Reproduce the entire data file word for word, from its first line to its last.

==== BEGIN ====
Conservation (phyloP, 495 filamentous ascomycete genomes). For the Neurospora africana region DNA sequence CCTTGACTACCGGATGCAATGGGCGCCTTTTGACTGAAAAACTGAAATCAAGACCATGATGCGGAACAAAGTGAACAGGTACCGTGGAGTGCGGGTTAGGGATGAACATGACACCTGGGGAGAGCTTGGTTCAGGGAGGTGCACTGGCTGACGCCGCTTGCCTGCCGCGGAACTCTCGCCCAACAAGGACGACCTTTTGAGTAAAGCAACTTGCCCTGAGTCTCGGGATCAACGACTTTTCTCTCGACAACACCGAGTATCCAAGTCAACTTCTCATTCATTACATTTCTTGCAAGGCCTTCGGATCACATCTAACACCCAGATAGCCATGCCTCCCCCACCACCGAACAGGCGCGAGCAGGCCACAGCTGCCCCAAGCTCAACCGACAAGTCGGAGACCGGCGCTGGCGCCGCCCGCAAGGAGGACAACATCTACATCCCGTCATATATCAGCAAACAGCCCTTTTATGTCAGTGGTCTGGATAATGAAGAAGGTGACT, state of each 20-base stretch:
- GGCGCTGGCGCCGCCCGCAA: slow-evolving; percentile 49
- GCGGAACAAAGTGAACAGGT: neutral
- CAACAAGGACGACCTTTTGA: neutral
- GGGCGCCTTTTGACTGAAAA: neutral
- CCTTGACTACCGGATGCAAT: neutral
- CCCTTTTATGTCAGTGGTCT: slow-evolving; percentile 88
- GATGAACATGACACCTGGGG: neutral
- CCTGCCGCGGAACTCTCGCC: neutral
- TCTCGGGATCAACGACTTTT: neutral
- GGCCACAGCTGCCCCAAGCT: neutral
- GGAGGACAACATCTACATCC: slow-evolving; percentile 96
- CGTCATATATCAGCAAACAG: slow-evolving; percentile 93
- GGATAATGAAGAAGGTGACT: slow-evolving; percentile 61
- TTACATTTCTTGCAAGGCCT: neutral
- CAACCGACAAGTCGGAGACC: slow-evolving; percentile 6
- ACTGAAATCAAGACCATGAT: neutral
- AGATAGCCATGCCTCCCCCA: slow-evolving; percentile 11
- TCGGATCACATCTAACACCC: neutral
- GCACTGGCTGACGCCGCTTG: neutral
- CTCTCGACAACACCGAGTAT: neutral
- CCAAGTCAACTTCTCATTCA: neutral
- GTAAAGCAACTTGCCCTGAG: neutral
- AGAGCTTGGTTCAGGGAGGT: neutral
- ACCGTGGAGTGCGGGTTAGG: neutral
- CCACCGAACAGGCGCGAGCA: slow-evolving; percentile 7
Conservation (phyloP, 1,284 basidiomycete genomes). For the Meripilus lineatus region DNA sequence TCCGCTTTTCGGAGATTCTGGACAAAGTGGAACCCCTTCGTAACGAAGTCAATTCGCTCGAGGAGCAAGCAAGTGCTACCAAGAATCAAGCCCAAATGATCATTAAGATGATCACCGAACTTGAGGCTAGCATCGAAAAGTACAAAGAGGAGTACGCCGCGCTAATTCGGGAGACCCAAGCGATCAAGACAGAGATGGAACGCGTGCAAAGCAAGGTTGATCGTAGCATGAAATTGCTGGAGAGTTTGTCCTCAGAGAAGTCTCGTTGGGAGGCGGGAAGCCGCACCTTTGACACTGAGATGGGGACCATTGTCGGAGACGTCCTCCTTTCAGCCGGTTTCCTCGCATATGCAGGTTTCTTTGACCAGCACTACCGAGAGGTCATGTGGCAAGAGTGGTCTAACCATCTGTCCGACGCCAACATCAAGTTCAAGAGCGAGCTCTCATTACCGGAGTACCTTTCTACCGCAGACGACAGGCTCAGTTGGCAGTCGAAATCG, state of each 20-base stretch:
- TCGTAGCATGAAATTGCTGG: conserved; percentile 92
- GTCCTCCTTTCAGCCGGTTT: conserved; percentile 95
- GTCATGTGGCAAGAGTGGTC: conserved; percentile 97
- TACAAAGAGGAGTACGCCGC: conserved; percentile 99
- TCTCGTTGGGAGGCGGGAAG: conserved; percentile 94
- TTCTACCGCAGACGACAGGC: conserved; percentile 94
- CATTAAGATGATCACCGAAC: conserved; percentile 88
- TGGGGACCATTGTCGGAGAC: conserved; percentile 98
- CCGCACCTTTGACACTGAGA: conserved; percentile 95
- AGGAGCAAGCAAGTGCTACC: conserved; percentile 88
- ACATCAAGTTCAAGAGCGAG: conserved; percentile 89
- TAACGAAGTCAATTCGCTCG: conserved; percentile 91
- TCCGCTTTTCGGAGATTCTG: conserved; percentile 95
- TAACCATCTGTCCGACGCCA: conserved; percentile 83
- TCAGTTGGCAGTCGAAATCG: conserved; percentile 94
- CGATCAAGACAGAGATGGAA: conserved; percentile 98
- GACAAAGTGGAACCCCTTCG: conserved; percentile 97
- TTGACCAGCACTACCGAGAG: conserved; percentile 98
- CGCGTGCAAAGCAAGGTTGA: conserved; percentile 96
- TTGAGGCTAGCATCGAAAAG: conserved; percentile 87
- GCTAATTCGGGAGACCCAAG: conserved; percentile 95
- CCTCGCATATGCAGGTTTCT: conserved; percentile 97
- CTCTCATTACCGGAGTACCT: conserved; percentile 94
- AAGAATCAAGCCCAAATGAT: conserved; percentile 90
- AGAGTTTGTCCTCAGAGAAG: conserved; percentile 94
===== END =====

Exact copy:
Conservation (phyloP, 495 filamentous ascomycete genomes). For the Neurospora africana region DNA sequence CCTTGACTACCGGATGCAATGGGCGCCTTTTGACTGAAAAACTGAAATCAAGACCATGATGCGGAACAAAGTGAACAGGTACCGTGGAGTGCGGGTTAGGGATGAACATGACACCTGGGGAGAGCTTGGTTCAGGGAGGTGCACTGGCTGACGCCGCTTGCCTGCCGCGGAACTCTCGCCCAACAAGGACGACCTTTTGAGTAAAGCAACTTGCCCTGAGTCTCGGGATCAACGACTTTTCTCTCGACAACACCGAGTATCCAAGTCAACTTCTCATTCATTACATTTCTTGCAAGGCCTTCGGATCACATCTAACACCCAGATAGCCATGCCTCCCCCACCACCGAACAGGCGCGAGCAGGCCACAGCTGCCCCAAGCTCAACCGACAAGTCGGAGACCGGCGCTGGCGCCGCCCGCAAGGAGGACAACATCTACATCCCGTCATATATCAGCAAACAGCCCTTTTATGTCAGTGGTCTGGATAATGAAGAAGGTGACT, state of each 20-base stretch:
- GGCGCTGGCGCCGCCCGCAA: slow-evolving; percentile 49
- GCGGAACAAAGTGAACAGGT: neutral
- CAACAAGGACGACCTTTTGA: neutral
- GGGCGCCTTTTGACTGAAAA: neutral
- CCTTGACTACCGGATGCAAT: neutral
- CCCTTTTATGTCAGTGGTCT: slow-evolving; percentile 88
- GATGAACATGACACCTGGGG: neutral
- CCTGCCGCGGAACTCTCGCC: neutral
- TCTCGGGATCAACGACTTTT: neutral
- GGCCACAGCTGCCCCAAGCT: neutral
- GGAGGACAACATCTACATCC: slow-evolving; percentile 96
- CGTCATATATCAGCAAACAG: slow-evolving; percentile 93
- GGATAATGAAGAAGGTGACT: slow-evolving; percentile 61
- TTACATTTCTTGCAAGGCCT: neutral
- CAACCGACAAGTCGGAGACC: slow-evolving; percentile 6
- ACTGAAATCAAGACCATGAT: neutral
- AGATAGCCATGCCTCCCCCA: slow-evolving; percentile 11
- TCGGATCACATCTAACACCC: neutral
- GCACTGGCTGACGCCGCTTG: neutral
- CTCTCGACAACACCGAGTAT: neutral
- CCAAGTCAACTTCTCATTCA: neutral
- GTAAAGCAACTTGCCCTGAG: neutral
- AGAGCTTGGTTCAGGGAGGT: neutral
- ACCGTGGAGTGCGGGTTAGG: neutral
- CCACCGAACAGGCGCGAGCA: slow-evolving; percentile 7
Conservation (phyloP, 1,284 basidiomycete genomes). For the Meripilus lineatus region DNA sequence TCCGCTTTTCGGAGATTCTGGACAAAGTGGAACCCCTTCGTAACGAAGTCAATTCGCTCGAGGAGCAAGCAAGTGCTACCAAGAATCAAGCCCAAATGATCATTAAGATGATCACCGAACTTGAGGCTAGCATCGAAAAGTACAAAGAGGAGTACGCCGCGCTAATTCGGGAGACCCAAGCGATCAAGACAGAGATGGAACGCGTGCAAAGCAAGGTTGATCGTAGCATGAAATTGCTGGAGAGTTTGTCCTCAGAGAAGTCTCGTTGGGAGGCGGGAAGCCGCACCTTTGACACTGAGATGGGGACCATTGTCGGAGACGTCCTCCTTTCAGCCGGTTTCCTCGCATATGCAGGTTTCTTTGACCAGCACTACCGAGAGGTCATGTGGCAAGAGTGGTCTAACCATCTGTCCGACGCCAACATCAAGTTCAAGAGCGAGCTCTCATTACCGGAGTACCTTTCTACCGCAGACGACAGGCTCAGTTGGCAGTCGAAATCG, state of each 20-base stretch:
- TCGTAGCATGAAATTGCTGG: conserved; percentile 92
- GTCCTCCTTTCAGCCGGTTT: conserved; percentile 95
- GTCATGTGGCAAGAGTGGTC: conserved; percentile 97
- TACAAAGAGGAGTACGCCGC: conserved; percentile 99
- TCTCGTTGGGAGGCGGGAAG: conserved; percentile 94
- TTCTACCGCAGACGACAGGC: conserved; percentile 94
- CATTAAGATGATCACCGAAC: conserved; percentile 88
- TGGGGACCATTGTCGGAGAC: conserved; percentile 98
- CCGCACCTTTGACACTGAGA: conserved; percentile 95
- AGGAGCAAGCAAGTGCTACC: conserved; percentile 88
- ACATCAAGTTCAAGAGCGAG: conserved; percentile 89
- TAACGAAGTCAATTCGCTCG: conserved; percentile 91
- TCCGCTTTTCGGAGATTCTG: conserved; percentile 95
- TAACCATCTGTCCGACGCCA: conserved; percentile 83
- TCAGTTGGCAGTCGAAATCG: conserved; percentile 94
- CGATCAAGACAGAGATGGAA: conserved; percentile 98
- GACAAAGTGGAACCCCTTCG: conserved; percentile 97
- TTGACCAGCACTACCGAGAG: conserved; percentile 98
- CGCGTGCAAAGCAAGGTTGA: conserved; percentile 96
- TTGAGGCTAGCATCGAAAAG: conserved; percentile 87
- GCTAATTCGGGAGACCCAAG: conserved; percentile 95
- CCTCGCATATGCAGGTTTCT: conserved; percentile 97
- CTCTCATTACCGGAGTACCT: conserved; percentile 94
- AAGAATCAAGCCCAAATGAT: conserved; percentile 90
- AGAGTTTGTCCTCAGAGAAG: conserved; percentile 94